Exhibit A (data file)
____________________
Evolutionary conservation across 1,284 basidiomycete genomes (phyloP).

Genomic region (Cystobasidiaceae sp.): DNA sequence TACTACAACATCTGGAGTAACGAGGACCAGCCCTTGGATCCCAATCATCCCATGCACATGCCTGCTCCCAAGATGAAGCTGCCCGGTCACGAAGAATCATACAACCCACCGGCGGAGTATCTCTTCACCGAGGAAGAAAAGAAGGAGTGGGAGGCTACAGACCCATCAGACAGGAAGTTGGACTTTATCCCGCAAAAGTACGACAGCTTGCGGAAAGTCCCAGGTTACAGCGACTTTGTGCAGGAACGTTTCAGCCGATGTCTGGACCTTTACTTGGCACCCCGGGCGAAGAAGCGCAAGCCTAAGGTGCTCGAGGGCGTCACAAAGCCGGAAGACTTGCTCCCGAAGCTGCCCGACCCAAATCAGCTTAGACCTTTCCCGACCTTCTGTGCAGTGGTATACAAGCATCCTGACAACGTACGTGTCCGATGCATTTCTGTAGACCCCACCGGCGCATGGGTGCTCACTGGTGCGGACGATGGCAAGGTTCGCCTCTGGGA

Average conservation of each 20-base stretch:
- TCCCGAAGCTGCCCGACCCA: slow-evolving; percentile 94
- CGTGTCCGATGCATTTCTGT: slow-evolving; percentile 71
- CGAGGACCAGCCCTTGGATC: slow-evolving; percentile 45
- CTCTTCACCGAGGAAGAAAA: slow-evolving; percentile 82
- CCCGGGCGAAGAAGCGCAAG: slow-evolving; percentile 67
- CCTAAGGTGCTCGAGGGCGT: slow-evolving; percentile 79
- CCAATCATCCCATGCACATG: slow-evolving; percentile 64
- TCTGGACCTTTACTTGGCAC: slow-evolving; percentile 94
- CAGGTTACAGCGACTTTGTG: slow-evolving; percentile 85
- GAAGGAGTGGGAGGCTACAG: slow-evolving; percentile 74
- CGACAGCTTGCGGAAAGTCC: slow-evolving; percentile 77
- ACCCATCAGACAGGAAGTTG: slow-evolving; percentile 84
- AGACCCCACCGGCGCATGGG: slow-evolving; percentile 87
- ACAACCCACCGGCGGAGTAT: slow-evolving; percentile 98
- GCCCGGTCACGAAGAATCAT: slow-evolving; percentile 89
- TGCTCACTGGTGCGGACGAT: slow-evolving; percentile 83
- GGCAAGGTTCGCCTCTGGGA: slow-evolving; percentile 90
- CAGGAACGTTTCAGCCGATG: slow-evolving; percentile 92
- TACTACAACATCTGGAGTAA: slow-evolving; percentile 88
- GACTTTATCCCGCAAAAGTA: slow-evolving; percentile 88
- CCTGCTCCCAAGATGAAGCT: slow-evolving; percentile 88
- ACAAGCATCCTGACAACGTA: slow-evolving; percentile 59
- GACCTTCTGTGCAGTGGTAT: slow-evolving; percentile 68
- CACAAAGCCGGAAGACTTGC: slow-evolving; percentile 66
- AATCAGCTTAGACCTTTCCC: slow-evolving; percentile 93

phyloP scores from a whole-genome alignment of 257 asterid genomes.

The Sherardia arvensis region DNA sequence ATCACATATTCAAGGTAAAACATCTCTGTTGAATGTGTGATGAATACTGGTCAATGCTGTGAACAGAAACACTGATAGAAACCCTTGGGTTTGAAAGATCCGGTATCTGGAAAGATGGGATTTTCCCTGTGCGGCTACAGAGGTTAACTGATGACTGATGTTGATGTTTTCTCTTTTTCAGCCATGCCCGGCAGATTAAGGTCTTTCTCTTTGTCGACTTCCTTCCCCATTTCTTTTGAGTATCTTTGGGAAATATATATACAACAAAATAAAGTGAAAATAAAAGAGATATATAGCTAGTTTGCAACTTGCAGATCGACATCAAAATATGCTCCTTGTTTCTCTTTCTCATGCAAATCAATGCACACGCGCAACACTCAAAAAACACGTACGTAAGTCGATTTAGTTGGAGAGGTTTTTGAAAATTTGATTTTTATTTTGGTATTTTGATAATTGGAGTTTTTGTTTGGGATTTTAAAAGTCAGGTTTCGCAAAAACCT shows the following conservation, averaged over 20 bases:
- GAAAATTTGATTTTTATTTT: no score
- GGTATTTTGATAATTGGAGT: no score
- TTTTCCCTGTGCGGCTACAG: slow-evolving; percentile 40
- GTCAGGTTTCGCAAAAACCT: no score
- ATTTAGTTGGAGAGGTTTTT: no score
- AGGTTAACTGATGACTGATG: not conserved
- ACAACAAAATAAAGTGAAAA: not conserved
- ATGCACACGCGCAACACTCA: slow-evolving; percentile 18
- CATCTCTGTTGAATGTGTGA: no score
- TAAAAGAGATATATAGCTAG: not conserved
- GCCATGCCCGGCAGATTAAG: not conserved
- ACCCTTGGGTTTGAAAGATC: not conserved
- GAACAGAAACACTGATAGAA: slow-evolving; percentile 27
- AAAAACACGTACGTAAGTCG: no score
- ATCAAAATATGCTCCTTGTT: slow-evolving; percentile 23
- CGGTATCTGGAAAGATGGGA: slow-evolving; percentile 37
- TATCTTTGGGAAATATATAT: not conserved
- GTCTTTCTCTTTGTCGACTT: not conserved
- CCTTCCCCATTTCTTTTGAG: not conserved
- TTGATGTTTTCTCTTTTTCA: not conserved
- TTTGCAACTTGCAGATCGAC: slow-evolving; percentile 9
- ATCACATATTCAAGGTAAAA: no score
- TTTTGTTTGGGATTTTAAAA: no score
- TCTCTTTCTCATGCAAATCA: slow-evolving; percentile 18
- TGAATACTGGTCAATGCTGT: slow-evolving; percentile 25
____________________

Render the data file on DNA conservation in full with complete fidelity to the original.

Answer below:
Evolutionary conservation across 1,284 basidiomycete genomes (phyloP).

Genomic region (Cystobasidiaceae sp.): DNA sequence TACTACAACATCTGGAGTAACGAGGACCAGCCCTTGGATCCCAATCATCCCATGCACATGCCTGCTCCCAAGATGAAGCTGCCCGGTCACGAAGAATCATACAACCCACCGGCGGAGTATCTCTTCACCGAGGAAGAAAAGAAGGAGTGGGAGGCTACAGACCCATCAGACAGGAAGTTGGACTTTATCCCGCAAAAGTACGACAGCTTGCGGAAAGTCCCAGGTTACAGCGACTTTGTGCAGGAACGTTTCAGCCGATGTCTGGACCTTTACTTGGCACCCCGGGCGAAGAAGCGCAAGCCTAAGGTGCTCGAGGGCGTCACAAAGCCGGAAGACTTGCTCCCGAAGCTGCCCGACCCAAATCAGCTTAGACCTTTCCCGACCTTCTGTGCAGTGGTATACAAGCATCCTGACAACGTACGTGTCCGATGCATTTCTGTAGACCCCACCGGCGCATGGGTGCTCACTGGTGCGGACGATGGCAAGGTTCGCCTCTGGGA

Average conservation of each 20-base stretch:
- TCCCGAAGCTGCCCGACCCA: slow-evolving; percentile 94
- CGTGTCCGATGCATTTCTGT: slow-evolving; percentile 71
- CGAGGACCAGCCCTTGGATC: slow-evolving; percentile 45
- CTCTTCACCGAGGAAGAAAA: slow-evolving; percentile 82
- CCCGGGCGAAGAAGCGCAAG: slow-evolving; percentile 67
- CCTAAGGTGCTCGAGGGCGT: slow-evolving; percentile 79
- CCAATCATCCCATGCACATG: slow-evolving; percentile 64
- TCTGGACCTTTACTTGGCAC: slow-evolving; percentile 94
- CAGGTTACAGCGACTTTGTG: slow-evolving; percentile 85
- GAAGGAGTGGGAGGCTACAG: slow-evolving; percentile 74
- CGACAGCTTGCGGAAAGTCC: slow-evolving; percentile 77
- ACCCATCAGACAGGAAGTTG: slow-evolving; percentile 84
- AGACCCCACCGGCGCATGGG: slow-evolving; percentile 87
- ACAACCCACCGGCGGAGTAT: slow-evolving; percentile 98
- GCCCGGTCACGAAGAATCAT: slow-evolving; percentile 89
- TGCTCACTGGTGCGGACGAT: slow-evolving; percentile 83
- GGCAAGGTTCGCCTCTGGGA: slow-evolving; percentile 90
- CAGGAACGTTTCAGCCGATG: slow-evolving; percentile 92
- TACTACAACATCTGGAGTAA: slow-evolving; percentile 88
- GACTTTATCCCGCAAAAGTA: slow-evolving; percentile 88
- CCTGCTCCCAAGATGAAGCT: slow-evolving; percentile 88
- ACAAGCATCCTGACAACGTA: slow-evolving; percentile 59
- GACCTTCTGTGCAGTGGTAT: slow-evolving; percentile 68
- CACAAAGCCGGAAGACTTGC: slow-evolving; percentile 66
- AATCAGCTTAGACCTTTCCC: slow-evolving; percentile 93

phyloP scores from a whole-genome alignment of 257 asterid genomes.

The Sherardia arvensis region DNA sequence ATCACATATTCAAGGTAAAACATCTCTGTTGAATGTGTGATGAATACTGGTCAATGCTGTGAACAGAAACACTGATAGAAACCCTTGGGTTTGAAAGATCCGGTATCTGGAAAGATGGGATTTTCCCTGTGCGGCTACAGAGGTTAACTGATGACTGATGTTGATGTTTTCTCTTTTTCAGCCATGCCCGGCAGATTAAGGTCTTTCTCTTTGTCGACTTCCTTCCCCATTTCTTTTGAGTATCTTTGGGAAATATATATACAACAAAATAAAGTGAAAATAAAAGAGATATATAGCTAGTTTGCAACTTGCAGATCGACATCAAAATATGCTCCTTGTTTCTCTTTCTCATGCAAATCAATGCACACGCGCAACACTCAAAAAACACGTACGTAAGTCGATTTAGTTGGAGAGGTTTTTGAAAATTTGATTTTTATTTTGGTATTTTGATAATTGGAGTTTTTGTTTGGGATTTTAAAAGTCAGGTTTCGCAAAAACCT shows the following conservation, averaged over 20 bases:
- GAAAATTTGATTTTTATTTT: no score
- GGTATTTTGATAATTGGAGT: no score
- TTTTCCCTGTGCGGCTACAG: slow-evolving; percentile 40
- GTCAGGTTTCGCAAAAACCT: no score
- ATTTAGTTGGAGAGGTTTTT: no score
- AGGTTAACTGATGACTGATG: not conserved
- ACAACAAAATAAAGTGAAAA: not conserved
- ATGCACACGCGCAACACTCA: slow-evolving; percentile 18
- CATCTCTGTTGAATGTGTGA: no score
- TAAAAGAGATATATAGCTAG: not conserved
- GCCATGCCCGGCAGATTAAG: not conserved
- ACCCTTGGGTTTGAAAGATC: not conserved
- GAACAGAAACACTGATAGAA: slow-evolving; percentile 27
- AAAAACACGTACGTAAGTCG: no score
- ATCAAAATATGCTCCTTGTT: slow-evolving; percentile 23
- CGGTATCTGGAAAGATGGGA: slow-evolving; percentile 37
- TATCTTTGGGAAATATATAT: not conserved
- GTCTTTCTCTTTGTCGACTT: not conserved
- CCTTCCCCATTTCTTTTGAG: not conserved
- TTGATGTTTTCTCTTTTTCA: not conserved
- TTTGCAACTTGCAGATCGAC: slow-evolving; percentile 9
- ATCACATATTCAAGGTAAAA: no score
- TTTTGTTTGGGATTTTAAAA: no score
- TCTCTTTCTCATGCAAATCA: slow-evolving; percentile 18
- TGAATACTGGTCAATGCTGT: slow-evolving; percentile 25